"The real situation at GTMO is ... that those in charge have a poor idea of what they are doing and the intelligence collection mission is failing.... The FBI, overall, is still more or less clueless about terrorism.... SOUTHCOM thinks its job is to imprison first, and gather intelligence second.... The Camp's mission should be intelligence collection. The sole custodian should be the DIA."
Van Doren, Carl. Secret History of the American Revolution: An Account of the Conspiracies of Benedict Arnold and Numerous Others, Drawn from the Secret Service Papers of the British Headquarters in North America, Now for the First Time Examined and Made Public. Garden City, NY: Garden City Publishing, 1941. New York: Penguin, 1968. [pb] Clifton, NJ: A.M. Kelley, 1973.
Constantinides: This work focuses on "British and loyalist clandestine and covert actions against the revolutionary cause on the American continent." At the time of its publication it was hailed as a "basic addition to the great books on the American Revolution"; today, it is just as important for its effect of stimulating others to study the role of intelligence in the Revolutionary War.
van Hartesveldt, Fred R. The Dardanelles Campaign: Historiography and Annotated Bibliography. Westport, CT: Greenwood, 1997.
From publisher: "This volume ... focuses on military history but also provides information on political histories that give significant attention to the handling of the Dardanelles Campaign. The opening section of the book provides background information about the campaign, discusses the major sources of information, and lays out the major interpretative disputes. A comprehensive annotated bibliography follows."
Van Hook, Laurie West. Reforming Intelligence: The Passage of the Intelligence Reform and Terrorism Prevention Act. Washington, DC: Office of the DNI, February 2009. Available as large PDF at: http://www.odni.gov/content/IRTPA_Reforming-Intelligence.pdf.
Aftergood, Secrecy News, 1 Jun. 2010 [http://www.fas.org/blog/secrecy], comments that the report "is so extravagantly overproduced that it requires a gargantuan 18 Megabytes to present a mere 25 pages of text."
The report essentially tracks in broad, general terms how the IRTPA came into being. It concludes that "tactical challenges remain for the nation and the Intelligence Community.... Separating the two roles of the DCI on paper has been more easily implemented than delineating the day-to-day specifics of that division.... Congress, which sidestepped the issue of reforming intelligence oversight in 2004, is still determining what constitutes success in intelligence reform and the oversight process."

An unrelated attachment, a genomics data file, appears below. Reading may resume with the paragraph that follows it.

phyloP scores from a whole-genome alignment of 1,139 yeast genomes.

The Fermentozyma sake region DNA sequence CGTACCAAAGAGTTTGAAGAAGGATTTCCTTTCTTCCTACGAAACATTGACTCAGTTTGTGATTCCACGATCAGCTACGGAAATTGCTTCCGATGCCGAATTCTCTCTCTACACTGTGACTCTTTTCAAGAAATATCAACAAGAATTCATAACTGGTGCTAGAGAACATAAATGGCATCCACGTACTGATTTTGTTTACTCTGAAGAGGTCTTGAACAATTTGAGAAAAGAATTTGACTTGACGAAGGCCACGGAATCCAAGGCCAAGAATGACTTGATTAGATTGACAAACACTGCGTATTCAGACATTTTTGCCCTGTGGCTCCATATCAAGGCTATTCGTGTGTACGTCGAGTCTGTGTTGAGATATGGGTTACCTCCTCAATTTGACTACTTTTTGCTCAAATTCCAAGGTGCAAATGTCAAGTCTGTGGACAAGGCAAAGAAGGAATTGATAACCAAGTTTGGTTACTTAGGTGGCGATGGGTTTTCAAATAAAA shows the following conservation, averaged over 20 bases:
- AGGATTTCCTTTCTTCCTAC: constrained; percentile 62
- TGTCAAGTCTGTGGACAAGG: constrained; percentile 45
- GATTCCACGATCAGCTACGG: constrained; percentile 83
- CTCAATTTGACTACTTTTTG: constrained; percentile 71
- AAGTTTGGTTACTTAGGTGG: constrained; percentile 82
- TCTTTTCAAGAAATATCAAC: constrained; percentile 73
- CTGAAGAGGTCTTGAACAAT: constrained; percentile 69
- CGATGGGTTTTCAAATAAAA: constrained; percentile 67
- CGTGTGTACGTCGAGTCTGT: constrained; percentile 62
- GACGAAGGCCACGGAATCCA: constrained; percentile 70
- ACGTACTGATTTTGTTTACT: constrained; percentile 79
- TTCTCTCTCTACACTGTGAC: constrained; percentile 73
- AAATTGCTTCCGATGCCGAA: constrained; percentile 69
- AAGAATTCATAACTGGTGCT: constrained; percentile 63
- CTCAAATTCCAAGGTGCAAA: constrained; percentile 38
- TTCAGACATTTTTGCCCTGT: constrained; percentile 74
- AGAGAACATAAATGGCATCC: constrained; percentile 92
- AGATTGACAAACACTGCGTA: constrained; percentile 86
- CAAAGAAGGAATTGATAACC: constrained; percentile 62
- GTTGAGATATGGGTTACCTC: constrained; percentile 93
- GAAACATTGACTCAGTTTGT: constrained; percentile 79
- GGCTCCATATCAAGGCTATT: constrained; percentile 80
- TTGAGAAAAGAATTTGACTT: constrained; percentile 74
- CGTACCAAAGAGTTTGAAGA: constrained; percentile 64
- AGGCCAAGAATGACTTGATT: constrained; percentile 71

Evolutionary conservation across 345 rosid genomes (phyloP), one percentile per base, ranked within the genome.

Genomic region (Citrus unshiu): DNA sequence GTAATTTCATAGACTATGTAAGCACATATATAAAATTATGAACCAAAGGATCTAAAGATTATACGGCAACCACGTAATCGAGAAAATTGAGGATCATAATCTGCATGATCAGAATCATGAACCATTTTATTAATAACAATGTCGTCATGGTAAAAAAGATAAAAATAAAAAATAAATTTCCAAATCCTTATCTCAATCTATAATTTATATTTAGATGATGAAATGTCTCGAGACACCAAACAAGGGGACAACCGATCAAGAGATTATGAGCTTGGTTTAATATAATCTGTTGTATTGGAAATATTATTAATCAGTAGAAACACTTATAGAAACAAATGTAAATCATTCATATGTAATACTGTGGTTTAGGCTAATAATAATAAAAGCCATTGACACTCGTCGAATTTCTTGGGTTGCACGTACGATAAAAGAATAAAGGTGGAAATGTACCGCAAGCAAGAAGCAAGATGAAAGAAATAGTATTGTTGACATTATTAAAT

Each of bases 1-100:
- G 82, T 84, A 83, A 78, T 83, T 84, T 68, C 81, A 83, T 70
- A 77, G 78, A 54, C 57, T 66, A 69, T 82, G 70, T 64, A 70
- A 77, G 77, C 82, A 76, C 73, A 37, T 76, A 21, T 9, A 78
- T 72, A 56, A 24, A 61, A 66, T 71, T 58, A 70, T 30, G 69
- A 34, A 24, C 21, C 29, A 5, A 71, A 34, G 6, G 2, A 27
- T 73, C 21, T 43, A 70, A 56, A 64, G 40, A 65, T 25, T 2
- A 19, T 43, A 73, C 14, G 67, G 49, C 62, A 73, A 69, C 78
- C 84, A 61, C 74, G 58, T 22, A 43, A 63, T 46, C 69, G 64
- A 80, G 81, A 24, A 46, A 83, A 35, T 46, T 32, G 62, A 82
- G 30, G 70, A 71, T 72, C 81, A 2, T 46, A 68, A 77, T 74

Van Laethem, Wauter. " The Belgian Civil Intelligence Service: Roles, Powers, Organisation and Supervision." European Journal of Intelligence Studies 2 (2008): 1 ff.. [http://www.ejis.eu]
Van Lew, Elizabeth L. A Yankee Spy in Richmond: The Civil War Diary of "Crazy Bet" Van Lew. Ed., Davis D. Ryan. Mechanicsburg, PA: Stackpole, 1996.
Van Natta, Don. "Intelligence Critics Urge U.S. to Look to British Spy Agency." New York Times, 26 Jul. 2003. [http://www.nytimes.com]
The joint House-Senate committee report on the 9/11 terrorist attacks "have caused some critics to renew demands" for creation of "a domestic intelligence agency whose primary mission would be countering the terrorist threat at home." Sen. John Edwards (D-NC) and others "have said such an agency should be modeled after MI5.... The movement ... to create an organization like MI5 gained momentum in November  after an advisory group led by [former Virginia governor] James S. Gilmore III ... recommended that a new agency should take over domestic intelligence gathering."
Van Natta, Don, Jr., and David Johnston. "Wary of Risk, Slow to Adapt, F.B.I. Stumbles in Terror War." New York Times, 2 Jun. 2002. [http://www.nytimes.com]
"Interviews with ... current and former F.B.I., Justice Department and intelligence officials ... suggest that [FBI Director] Mueller faces many hurdles in fulfilling his promise to transform the agency's rigid, risk-averse culture into the kind of terror prevention agency he foresees. Some officials even question whether the bureau can be salvaged, or whether it should be broken apart so that the government can create a domestic intelligence agency separate from the F.B.I."